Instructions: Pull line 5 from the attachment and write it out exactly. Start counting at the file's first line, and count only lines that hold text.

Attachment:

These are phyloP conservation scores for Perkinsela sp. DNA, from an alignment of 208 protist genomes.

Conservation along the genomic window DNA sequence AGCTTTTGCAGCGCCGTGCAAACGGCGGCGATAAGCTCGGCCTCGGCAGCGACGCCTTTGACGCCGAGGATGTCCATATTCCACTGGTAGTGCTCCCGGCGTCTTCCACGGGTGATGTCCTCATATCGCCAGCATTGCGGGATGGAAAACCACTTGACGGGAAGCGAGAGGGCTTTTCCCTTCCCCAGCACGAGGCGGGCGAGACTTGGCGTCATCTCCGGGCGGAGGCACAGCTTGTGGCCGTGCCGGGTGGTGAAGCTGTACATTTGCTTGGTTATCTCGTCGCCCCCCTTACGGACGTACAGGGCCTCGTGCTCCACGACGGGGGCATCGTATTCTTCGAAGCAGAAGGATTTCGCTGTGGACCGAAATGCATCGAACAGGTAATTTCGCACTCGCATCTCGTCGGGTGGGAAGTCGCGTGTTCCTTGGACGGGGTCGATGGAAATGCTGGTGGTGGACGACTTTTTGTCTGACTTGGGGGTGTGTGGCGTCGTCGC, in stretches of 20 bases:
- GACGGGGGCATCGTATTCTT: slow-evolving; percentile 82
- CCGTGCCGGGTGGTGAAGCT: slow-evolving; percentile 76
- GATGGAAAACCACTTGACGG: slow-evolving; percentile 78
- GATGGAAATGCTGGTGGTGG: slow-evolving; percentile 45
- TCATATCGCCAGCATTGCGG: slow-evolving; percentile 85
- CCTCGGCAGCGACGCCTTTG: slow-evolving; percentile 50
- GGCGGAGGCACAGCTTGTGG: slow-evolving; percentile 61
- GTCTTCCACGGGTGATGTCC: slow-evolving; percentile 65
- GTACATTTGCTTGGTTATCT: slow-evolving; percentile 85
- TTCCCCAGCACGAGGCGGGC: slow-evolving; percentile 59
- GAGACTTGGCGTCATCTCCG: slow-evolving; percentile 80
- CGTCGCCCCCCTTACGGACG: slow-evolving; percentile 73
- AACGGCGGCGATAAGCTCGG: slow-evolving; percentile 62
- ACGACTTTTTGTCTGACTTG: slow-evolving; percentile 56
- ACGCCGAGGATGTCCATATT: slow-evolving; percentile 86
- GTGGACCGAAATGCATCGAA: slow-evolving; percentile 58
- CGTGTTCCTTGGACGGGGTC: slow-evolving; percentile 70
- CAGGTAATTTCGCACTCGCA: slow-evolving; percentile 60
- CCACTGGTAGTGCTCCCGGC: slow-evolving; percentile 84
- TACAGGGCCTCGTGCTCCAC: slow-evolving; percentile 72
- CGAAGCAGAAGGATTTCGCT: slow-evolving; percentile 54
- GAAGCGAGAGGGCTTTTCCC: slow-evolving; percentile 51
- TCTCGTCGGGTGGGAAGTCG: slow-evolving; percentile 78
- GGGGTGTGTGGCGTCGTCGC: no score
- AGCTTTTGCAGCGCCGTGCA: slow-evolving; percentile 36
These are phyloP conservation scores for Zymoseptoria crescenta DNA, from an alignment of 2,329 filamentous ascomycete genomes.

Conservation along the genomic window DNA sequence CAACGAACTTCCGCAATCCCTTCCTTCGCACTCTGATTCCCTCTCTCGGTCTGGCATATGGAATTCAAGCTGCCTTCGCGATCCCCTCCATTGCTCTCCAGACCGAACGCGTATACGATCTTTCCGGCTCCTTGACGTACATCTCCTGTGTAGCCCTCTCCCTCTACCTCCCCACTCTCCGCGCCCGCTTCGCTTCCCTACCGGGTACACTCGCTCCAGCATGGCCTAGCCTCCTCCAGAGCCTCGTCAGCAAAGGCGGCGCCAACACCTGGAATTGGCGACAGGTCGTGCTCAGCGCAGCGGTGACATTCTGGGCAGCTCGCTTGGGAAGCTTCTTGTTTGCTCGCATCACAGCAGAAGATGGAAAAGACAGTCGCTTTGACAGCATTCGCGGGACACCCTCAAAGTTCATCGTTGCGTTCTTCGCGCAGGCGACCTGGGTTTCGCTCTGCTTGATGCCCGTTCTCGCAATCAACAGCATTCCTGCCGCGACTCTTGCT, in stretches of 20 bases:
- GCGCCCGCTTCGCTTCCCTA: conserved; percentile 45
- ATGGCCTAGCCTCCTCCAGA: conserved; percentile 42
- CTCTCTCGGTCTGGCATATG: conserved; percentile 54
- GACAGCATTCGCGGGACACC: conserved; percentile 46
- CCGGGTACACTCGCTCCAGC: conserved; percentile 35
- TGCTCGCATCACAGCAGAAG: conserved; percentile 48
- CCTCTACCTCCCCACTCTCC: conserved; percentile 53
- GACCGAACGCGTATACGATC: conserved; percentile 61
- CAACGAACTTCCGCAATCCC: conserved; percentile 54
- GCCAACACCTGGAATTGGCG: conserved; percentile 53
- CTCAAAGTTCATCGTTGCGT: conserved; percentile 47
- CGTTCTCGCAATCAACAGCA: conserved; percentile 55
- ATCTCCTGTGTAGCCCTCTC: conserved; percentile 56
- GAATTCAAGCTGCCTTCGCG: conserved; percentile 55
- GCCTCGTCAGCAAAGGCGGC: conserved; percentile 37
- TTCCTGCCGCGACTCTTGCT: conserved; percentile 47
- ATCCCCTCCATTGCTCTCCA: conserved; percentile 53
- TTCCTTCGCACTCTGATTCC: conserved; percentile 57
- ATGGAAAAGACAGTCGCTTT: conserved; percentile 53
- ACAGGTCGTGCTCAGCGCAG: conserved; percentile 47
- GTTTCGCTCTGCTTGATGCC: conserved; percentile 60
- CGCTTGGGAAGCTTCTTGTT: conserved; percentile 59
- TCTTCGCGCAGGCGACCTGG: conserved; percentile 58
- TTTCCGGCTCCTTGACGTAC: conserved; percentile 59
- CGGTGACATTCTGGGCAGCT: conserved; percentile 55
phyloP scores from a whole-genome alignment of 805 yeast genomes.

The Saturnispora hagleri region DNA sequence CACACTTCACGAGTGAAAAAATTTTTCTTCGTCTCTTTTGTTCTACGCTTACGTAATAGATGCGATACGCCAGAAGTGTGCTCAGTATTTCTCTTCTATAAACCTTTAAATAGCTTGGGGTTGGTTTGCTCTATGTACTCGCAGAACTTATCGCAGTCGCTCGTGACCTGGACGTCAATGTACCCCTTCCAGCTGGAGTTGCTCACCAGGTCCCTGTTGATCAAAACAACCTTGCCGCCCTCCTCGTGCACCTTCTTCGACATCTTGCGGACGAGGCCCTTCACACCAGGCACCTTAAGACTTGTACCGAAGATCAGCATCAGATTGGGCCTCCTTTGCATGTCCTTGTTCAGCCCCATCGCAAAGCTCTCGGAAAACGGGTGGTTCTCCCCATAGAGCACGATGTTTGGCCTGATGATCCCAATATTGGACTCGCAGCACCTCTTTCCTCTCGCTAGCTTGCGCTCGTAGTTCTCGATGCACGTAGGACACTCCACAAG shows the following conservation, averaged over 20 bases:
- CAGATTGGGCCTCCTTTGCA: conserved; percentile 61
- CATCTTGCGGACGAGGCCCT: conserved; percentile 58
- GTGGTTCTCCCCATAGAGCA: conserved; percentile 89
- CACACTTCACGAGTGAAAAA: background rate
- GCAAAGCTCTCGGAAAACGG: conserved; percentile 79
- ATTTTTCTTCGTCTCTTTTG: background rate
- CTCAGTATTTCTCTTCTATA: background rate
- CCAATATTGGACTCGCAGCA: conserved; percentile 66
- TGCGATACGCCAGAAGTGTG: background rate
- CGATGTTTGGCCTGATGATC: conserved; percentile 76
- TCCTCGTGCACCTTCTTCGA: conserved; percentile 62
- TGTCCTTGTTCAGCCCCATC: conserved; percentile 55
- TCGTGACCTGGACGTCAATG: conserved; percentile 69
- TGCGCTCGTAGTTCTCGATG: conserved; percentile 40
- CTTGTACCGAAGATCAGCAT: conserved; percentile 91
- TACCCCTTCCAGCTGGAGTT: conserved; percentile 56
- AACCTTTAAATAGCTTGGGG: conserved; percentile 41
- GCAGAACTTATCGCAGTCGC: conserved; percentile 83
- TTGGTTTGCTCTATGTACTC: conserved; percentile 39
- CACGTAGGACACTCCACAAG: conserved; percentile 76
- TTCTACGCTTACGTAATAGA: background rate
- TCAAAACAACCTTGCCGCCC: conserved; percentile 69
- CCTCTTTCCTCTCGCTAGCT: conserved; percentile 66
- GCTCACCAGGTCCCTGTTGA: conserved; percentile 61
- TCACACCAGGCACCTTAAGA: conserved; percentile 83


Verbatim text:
- GATGGAAAACCACTTGACGG: slow-evolving; percentile 78